My name is Erin Nicole Smith and I am humbled to work at Alabama Appleseed as a Policy Extern. I am currently a 2L at The University of Alabama School of Law and am seeking opportunities to embrace social justice activism. I have a bachelor’s degree in Spanish and minored in Political Science from Oakwood University, where I learned to embrace our motto: “Enter to Learn, Depart to Serve.” I plan to do just that as an aspiring attorney and it starts with community.
My interest in criminal justice reform was piqued after choosing to do a research paper on mass incarceration my junior year of high school. I had never encountered that term before, so I explored avenues to learn more about the topic. Through my research, I was exposed to 13th, a documentary produced by Ava Duvernay. I was shocked to learn about the conditions of U.S. prisons and how African Americans are disproportionately funneled into the prison system. Also, I learned how in the U.S. a new form of slavery has been invented by depriving those who are incarcerated of their basic human rights. Michelle Alexander’s book, “The New Jim Crow: Mass Incarceration in the Age of Colorblindness,” sheds light on the various tools used to oppress minorities. These tools included the rhetoric of ‘law and order’, declaring the War on Drugs, and projecting an abundance of stereotypical images of minorities in the media.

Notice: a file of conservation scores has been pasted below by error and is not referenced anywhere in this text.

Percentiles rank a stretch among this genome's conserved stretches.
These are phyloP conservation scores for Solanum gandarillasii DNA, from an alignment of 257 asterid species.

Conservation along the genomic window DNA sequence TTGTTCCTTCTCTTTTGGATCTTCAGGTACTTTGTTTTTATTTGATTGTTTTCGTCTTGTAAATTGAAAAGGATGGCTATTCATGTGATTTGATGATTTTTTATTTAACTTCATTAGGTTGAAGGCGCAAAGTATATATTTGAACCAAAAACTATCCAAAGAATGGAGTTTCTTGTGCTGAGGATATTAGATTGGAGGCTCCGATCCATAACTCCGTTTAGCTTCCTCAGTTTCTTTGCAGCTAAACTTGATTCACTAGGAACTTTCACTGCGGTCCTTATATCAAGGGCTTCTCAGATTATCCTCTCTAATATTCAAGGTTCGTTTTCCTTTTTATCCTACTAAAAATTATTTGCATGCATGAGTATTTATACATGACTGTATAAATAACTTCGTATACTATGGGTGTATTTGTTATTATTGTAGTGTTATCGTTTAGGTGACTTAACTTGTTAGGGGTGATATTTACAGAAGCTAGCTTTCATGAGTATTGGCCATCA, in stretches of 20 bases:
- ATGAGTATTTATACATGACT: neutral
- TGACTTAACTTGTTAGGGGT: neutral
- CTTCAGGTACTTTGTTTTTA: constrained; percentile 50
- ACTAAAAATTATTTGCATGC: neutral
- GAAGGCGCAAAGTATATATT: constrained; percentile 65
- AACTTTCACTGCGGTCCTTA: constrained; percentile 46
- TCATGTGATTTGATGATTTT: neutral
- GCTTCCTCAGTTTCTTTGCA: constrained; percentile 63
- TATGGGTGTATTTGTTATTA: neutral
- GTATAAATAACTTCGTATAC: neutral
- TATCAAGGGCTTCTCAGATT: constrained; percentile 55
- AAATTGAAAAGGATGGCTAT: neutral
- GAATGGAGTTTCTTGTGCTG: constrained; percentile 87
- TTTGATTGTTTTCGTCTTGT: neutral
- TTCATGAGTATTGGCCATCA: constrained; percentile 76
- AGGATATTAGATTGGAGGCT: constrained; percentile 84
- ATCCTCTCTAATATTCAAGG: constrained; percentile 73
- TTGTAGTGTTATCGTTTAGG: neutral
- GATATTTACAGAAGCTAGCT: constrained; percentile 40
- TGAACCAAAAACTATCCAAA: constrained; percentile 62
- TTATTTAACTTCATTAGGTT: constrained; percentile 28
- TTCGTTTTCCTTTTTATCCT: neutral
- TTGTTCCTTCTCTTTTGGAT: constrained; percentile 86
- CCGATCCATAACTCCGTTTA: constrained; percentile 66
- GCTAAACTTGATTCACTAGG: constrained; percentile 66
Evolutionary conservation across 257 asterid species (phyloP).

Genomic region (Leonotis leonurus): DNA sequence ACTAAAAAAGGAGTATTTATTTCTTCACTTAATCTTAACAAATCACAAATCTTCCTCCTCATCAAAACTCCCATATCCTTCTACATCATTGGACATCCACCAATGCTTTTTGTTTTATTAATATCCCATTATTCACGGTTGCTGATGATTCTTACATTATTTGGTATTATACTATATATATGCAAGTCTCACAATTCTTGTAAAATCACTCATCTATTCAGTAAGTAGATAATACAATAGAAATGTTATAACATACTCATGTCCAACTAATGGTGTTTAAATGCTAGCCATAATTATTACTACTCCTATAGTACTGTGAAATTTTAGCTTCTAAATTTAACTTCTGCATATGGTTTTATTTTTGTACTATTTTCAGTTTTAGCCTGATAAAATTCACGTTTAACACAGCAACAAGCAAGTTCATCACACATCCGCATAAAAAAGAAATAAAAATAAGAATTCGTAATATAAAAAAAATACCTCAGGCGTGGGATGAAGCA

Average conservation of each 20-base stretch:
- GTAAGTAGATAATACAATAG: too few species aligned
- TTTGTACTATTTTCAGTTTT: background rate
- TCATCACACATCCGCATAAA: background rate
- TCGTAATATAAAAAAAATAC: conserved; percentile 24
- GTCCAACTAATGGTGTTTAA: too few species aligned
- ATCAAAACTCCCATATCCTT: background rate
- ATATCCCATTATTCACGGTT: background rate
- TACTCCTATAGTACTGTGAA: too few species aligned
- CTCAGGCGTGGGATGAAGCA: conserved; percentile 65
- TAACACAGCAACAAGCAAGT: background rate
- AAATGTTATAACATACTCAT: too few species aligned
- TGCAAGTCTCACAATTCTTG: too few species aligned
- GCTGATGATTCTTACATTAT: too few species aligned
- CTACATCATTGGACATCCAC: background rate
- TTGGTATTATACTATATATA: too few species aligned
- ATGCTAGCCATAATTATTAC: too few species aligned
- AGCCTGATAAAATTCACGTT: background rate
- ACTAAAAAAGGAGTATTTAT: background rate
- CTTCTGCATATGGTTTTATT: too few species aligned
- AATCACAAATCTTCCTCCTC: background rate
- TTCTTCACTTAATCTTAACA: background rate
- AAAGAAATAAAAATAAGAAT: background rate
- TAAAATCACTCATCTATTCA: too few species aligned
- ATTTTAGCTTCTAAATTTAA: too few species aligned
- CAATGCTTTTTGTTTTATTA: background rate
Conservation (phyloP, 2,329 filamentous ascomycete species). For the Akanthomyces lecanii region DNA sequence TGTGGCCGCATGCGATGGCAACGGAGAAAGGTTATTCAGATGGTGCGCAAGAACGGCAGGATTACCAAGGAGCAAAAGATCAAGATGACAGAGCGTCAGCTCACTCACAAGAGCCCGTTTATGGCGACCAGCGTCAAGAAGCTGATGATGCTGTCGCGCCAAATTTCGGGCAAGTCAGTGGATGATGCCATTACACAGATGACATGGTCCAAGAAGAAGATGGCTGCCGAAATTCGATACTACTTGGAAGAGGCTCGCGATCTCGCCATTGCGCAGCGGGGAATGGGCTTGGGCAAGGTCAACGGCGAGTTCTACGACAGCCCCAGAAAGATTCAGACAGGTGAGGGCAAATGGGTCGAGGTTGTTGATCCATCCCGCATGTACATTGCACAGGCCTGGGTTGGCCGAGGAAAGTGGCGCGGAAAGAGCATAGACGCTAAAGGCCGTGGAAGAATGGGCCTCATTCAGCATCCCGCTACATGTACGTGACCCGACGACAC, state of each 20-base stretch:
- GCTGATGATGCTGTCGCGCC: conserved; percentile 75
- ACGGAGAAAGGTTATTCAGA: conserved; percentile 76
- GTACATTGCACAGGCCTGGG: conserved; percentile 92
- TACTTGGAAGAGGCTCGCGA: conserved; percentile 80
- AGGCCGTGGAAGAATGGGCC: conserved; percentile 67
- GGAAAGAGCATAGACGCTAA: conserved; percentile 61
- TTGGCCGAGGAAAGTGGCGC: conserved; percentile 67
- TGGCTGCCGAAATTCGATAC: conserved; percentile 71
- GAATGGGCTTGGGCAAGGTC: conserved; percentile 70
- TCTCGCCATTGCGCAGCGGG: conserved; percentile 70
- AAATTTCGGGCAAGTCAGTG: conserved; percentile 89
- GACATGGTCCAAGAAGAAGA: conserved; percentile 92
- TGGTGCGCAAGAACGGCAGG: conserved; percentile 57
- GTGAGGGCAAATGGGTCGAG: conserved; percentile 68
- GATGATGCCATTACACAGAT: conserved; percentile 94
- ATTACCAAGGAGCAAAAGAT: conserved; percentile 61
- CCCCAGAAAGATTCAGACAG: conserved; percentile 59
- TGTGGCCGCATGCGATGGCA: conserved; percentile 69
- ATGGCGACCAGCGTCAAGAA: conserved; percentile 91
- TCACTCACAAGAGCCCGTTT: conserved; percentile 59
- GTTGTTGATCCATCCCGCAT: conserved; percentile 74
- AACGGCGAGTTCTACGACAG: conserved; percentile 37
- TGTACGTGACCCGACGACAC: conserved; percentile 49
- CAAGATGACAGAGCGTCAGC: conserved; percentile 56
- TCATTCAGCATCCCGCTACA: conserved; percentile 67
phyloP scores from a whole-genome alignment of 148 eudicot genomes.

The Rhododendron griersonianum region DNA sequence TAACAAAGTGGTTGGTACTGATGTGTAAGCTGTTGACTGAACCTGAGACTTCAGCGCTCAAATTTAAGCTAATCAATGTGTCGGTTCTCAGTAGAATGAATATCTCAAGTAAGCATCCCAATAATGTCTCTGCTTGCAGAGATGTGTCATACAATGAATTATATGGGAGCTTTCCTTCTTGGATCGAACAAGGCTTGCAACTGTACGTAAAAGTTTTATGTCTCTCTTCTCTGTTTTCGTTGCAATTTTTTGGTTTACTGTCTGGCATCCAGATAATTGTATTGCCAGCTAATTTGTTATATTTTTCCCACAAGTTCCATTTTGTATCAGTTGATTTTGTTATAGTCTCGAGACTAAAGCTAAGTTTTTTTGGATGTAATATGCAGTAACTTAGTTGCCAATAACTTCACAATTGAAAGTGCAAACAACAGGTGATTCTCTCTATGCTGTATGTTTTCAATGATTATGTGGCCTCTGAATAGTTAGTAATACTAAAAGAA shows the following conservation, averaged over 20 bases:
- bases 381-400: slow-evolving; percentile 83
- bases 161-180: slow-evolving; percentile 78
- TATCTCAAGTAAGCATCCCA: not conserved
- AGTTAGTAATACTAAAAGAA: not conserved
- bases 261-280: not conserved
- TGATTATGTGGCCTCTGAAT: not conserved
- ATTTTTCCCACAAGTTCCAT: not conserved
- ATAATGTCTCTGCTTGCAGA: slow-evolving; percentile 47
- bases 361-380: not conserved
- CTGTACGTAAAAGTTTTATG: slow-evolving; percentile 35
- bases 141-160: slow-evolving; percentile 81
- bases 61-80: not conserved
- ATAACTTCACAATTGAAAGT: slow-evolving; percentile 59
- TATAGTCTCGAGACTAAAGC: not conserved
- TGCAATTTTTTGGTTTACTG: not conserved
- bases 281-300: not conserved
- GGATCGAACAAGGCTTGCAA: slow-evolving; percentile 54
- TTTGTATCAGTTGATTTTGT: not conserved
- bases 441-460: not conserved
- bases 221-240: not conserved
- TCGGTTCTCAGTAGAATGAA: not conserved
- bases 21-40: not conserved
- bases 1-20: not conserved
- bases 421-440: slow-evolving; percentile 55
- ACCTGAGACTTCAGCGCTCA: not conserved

During my time at Oakwood University, I was able to encounter experiences that confirmed my desire to become an attorney. When I studied abroad in Sagunto, Spain, I developed a deeper level of empathy for how immigrants feel when placed in a new environment while having a language barrier. The experience allowed me to be more aware of the struggles that minority communities face inside the U.S. Upon my return, I took classes that further informed me of issues present in America. These classes included U.S. Constitutional Law, Public Policy, Special Topics in Law, State and Local Government, and American Diplomacy. One of my favorite classes was Social Justice Advocacy because we discussed how race affects the law.
In law school, my passion to do public interest work has stemmed from my interest in the intersectionality between race and the law. After working as a legislative intern my junior year of college, I developed a love for policy because it opened my eyes to a new way of implementing far-reaching change. My goal is to combine both the fields of law and policy into my career. Alabama Appleseed gives me the avenue to explore these facets.
I learned about Alabama Appleseed after attending an admitted student session with The University of Alabama School of Law. I was connected to Akiesha Anderson, an alum of the law school and the former Policy Director of Alabama Appleseed. Because my interest in policy was new, I had never heard of anyone else starting their law school journey with the knowledge that policy was their end goal. It was really amazing to talk to another Black woman about our passions and interests to help others through policy. Fast forward to now, I am honored to be a part of this organization and further the mission “to achieve justice and equality for all Alabamians.”